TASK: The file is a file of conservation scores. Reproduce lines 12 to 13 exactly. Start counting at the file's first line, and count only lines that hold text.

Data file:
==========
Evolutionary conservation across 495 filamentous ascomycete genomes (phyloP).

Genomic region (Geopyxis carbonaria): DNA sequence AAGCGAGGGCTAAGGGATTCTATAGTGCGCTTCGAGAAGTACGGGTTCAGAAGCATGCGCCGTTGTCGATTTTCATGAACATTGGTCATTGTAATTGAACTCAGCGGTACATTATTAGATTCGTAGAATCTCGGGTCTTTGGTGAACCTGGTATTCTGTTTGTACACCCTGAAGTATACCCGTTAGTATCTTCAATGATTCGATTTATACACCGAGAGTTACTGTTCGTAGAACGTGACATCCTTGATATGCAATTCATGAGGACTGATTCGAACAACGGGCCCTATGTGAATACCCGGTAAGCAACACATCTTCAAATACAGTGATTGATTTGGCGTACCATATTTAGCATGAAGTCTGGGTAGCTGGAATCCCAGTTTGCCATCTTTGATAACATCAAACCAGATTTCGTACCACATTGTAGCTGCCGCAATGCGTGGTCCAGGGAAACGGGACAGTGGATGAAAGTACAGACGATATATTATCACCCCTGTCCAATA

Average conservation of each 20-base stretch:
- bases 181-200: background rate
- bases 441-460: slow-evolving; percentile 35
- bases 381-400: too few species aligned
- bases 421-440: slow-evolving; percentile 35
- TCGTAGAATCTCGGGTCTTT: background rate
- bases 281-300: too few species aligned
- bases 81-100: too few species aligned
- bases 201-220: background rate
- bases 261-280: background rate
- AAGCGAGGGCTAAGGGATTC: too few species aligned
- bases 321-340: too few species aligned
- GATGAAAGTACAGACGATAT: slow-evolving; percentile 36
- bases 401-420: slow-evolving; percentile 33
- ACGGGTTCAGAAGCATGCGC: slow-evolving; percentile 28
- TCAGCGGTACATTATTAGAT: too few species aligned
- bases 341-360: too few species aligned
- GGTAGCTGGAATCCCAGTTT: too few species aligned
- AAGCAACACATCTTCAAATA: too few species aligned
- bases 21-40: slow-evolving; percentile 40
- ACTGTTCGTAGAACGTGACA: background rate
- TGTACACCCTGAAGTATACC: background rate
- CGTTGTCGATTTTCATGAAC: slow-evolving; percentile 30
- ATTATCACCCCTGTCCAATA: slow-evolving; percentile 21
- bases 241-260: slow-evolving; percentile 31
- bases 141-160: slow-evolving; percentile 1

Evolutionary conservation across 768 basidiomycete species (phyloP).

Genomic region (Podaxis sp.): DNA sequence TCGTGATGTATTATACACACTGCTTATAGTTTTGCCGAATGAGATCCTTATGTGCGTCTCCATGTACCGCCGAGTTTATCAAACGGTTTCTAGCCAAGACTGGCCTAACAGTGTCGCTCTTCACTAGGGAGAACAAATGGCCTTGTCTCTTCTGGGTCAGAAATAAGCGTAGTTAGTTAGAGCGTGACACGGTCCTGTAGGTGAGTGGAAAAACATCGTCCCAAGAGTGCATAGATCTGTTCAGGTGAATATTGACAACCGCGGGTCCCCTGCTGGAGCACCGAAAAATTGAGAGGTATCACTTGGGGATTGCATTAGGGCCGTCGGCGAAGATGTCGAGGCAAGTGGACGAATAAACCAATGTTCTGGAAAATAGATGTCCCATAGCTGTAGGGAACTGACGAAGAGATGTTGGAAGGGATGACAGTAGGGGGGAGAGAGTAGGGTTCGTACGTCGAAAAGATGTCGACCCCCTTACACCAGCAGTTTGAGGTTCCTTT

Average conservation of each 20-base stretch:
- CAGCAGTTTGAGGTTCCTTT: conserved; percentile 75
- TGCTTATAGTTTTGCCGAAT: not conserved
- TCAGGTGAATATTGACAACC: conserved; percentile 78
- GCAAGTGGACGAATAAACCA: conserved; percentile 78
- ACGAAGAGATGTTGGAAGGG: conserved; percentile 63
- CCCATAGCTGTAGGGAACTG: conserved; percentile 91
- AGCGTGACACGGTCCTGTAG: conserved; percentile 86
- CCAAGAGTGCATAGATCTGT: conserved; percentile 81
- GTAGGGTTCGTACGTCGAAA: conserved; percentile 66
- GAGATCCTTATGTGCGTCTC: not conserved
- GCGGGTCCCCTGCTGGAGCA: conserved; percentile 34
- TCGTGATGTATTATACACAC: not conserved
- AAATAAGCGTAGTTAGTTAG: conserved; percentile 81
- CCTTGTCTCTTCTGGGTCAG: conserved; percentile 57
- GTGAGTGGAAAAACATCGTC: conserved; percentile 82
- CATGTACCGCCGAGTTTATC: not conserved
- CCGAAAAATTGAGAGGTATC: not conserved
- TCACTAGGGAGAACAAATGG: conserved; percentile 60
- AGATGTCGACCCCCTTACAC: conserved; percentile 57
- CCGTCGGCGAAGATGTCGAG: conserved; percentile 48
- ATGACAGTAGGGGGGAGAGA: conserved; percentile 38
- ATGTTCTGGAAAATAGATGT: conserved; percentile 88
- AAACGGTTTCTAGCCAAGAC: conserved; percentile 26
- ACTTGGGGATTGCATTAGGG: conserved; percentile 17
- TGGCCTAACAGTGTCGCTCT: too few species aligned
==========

- bases 261-280: background rate
- AAGCGAGGGCTAAGGGATTC: too few species aligned